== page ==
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Joseph F. Arboleda-Velasquez, Vincent Primo, Mark Graham, Alexandra James, Jan Manent, Patricia A. D'Amore; Notch Signaling Functions in Retinal Pericyte Survival. Invest. Ophthalmol. Vis. Sci. 2014;55(8):5191-5199. doi: https://doi.org/10.1167/iovs.14-14046.
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© ARVO (1962-2015); The Authors (2016-present)
Pericytes, the vascular cells that constitute the outer layer of capillaries, have been shown to have a crucial role in vascular development and stability. Loss of pericytes precedes endothelial cell dysfunction and vascular degeneration in small-vessel diseases, including diabetic retinopathy. Despite their clinical relevance, the cellular pathways controlling survival of retinal pericytes remain largely uncharacterized. Therefore, we investigated the role of Notch signaling, a master regulator of cell fate decisions, in retinal pericyte survival.
A coculture system of ligand-dependent Notch signaling was developed using primary cultured retinal pericytes and a mesenchymal cell line derived from an inducible mouse model expressing the Delta-like 1 Notch ligand. This model was used to examine the effect of Notch activity on pericyte survival using quantitative PCR (qPCR) and a light-induced cell death assay. The effect of Notch gain- and loss-of-function was analyzed in monocultures of retinal pericytes using antibody arrays to interrogate the expression of apoptosis-related proteins.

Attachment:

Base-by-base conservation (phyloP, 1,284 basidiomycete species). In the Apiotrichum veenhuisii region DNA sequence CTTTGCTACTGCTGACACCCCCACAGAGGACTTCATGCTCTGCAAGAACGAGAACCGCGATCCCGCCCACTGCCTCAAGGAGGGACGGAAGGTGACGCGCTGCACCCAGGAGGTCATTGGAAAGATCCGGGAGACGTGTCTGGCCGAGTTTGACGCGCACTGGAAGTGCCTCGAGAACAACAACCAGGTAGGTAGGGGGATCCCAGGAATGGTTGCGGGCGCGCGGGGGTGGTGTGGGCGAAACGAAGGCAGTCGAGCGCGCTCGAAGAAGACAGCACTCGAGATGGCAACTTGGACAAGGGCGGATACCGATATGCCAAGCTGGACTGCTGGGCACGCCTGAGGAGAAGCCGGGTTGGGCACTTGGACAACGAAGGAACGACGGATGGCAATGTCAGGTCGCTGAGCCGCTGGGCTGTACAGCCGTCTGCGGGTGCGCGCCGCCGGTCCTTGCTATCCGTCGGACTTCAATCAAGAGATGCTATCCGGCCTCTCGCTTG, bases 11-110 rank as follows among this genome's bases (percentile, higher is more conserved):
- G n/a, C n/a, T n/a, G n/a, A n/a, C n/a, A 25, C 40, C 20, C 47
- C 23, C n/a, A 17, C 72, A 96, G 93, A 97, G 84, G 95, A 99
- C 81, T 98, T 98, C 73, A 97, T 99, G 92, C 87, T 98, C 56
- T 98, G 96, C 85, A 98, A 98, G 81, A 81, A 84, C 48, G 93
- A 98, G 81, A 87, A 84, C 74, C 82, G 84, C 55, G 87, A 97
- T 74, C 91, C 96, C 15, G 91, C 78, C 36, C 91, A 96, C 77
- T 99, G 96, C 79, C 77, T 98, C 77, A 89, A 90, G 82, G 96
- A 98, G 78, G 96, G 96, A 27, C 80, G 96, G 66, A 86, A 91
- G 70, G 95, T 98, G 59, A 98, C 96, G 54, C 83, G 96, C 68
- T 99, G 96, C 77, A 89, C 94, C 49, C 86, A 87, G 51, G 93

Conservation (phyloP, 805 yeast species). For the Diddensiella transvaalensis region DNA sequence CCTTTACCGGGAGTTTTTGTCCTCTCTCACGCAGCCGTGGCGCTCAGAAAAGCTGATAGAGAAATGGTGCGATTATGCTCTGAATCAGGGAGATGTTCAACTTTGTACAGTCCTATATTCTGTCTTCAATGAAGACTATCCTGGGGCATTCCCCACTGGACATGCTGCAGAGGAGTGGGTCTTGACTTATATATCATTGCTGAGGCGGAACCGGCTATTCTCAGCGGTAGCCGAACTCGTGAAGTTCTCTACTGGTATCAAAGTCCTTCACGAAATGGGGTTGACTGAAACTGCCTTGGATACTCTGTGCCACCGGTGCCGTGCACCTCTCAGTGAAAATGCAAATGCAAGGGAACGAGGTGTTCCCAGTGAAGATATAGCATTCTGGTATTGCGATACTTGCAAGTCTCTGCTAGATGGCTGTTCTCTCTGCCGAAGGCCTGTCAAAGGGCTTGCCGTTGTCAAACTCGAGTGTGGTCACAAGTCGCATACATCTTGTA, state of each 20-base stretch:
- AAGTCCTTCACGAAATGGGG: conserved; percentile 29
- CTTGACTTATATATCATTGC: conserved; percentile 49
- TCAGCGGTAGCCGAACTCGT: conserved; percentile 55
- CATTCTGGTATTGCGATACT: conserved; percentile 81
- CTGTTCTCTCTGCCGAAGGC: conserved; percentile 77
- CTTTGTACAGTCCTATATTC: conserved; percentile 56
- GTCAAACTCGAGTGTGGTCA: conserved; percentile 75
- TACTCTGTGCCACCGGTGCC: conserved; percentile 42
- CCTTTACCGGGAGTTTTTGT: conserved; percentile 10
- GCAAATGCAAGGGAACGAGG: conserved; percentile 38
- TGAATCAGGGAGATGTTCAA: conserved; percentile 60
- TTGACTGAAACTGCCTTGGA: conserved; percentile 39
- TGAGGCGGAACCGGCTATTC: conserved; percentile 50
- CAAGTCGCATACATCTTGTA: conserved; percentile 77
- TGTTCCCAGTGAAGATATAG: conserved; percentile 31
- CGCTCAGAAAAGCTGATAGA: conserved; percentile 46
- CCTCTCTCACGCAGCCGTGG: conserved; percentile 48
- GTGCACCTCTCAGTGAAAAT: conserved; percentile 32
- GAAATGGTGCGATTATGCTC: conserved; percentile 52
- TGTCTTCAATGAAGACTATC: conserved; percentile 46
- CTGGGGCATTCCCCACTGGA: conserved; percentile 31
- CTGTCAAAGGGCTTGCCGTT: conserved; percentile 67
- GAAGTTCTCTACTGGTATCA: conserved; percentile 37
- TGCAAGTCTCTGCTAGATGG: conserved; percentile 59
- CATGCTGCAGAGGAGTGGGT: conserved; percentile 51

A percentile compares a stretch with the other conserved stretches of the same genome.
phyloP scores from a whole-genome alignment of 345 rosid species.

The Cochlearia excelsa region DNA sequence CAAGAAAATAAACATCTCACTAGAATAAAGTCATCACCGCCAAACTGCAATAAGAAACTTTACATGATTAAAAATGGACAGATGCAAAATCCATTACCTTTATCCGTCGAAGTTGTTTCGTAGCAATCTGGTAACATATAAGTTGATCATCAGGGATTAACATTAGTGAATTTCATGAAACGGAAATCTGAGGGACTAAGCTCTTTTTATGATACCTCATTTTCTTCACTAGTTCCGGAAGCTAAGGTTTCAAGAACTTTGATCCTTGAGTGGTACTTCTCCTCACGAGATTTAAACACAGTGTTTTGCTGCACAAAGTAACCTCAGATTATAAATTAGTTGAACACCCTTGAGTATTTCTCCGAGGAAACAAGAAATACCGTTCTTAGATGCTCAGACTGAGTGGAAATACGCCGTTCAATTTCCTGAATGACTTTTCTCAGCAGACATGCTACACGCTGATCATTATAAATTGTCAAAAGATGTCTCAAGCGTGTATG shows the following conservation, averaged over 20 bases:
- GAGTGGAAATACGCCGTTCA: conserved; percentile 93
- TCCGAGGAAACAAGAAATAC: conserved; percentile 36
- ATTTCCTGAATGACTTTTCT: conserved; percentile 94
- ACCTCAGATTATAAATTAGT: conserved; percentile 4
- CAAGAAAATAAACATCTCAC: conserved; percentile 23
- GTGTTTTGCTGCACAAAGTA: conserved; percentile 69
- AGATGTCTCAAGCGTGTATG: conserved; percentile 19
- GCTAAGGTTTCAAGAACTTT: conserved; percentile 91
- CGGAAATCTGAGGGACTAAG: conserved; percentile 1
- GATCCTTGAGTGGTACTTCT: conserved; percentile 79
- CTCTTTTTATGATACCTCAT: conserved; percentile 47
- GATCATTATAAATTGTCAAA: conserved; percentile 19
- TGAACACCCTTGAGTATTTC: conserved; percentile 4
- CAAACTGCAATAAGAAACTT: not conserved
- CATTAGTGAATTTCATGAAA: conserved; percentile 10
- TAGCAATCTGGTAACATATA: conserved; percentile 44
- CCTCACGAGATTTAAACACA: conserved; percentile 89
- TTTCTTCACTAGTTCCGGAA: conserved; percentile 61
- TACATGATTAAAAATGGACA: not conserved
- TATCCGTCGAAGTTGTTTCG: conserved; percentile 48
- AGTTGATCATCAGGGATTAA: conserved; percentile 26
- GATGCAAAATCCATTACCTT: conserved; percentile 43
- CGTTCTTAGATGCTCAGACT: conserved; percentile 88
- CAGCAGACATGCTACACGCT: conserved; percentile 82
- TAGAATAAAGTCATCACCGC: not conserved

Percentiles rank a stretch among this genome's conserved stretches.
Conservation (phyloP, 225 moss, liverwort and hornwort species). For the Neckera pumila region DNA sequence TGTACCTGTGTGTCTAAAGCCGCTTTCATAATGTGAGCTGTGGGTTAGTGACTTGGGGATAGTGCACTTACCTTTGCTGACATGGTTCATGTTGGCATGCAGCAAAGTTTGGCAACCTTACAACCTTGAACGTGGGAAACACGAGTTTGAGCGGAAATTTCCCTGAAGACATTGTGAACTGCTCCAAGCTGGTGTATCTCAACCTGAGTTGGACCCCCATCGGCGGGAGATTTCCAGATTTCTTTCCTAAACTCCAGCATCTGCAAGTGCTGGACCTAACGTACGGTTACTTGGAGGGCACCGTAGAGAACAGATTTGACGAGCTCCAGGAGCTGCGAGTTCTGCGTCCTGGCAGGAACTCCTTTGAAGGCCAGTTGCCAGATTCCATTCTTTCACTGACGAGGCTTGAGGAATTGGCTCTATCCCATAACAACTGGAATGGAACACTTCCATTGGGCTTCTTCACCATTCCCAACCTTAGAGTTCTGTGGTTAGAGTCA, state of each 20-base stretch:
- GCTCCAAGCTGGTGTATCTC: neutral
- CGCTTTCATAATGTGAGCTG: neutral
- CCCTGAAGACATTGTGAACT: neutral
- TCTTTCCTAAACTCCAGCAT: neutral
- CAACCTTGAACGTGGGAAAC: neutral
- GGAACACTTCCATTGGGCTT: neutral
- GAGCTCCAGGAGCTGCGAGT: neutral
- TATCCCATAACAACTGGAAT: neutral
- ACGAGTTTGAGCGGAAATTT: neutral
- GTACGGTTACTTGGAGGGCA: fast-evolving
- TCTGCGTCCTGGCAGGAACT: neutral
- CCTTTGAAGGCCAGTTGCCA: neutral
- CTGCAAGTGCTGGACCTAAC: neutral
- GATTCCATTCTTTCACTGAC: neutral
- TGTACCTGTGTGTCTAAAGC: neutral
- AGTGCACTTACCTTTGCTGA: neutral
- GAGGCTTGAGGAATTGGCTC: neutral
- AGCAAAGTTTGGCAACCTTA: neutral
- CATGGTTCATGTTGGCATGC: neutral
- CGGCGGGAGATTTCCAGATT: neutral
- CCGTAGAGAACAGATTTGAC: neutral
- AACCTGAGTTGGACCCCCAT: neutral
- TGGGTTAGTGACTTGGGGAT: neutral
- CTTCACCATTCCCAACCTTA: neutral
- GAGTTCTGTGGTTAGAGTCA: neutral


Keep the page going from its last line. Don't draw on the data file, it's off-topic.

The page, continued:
Primary cultured retinal pericytes differentially expressed key molecules of the Notch pathway and displayed strong expression of canonical Notch/RBPJK (recombination signal-binding protein 1 for J-kappa) downstream targets. A gene expression screen using gain- and loss-of-function approaches identified genes relevant to cell survival as downstream targets of Notch activity in retinal pericytes. Ligand-mediated Notch activity protected retinal pericytes from light-induced cell death.
Our results have identified signature genes downstream of Notch activity in retinal pericytes and suggest that tight regulation of Notch signaling is crucial for pericyte survival.
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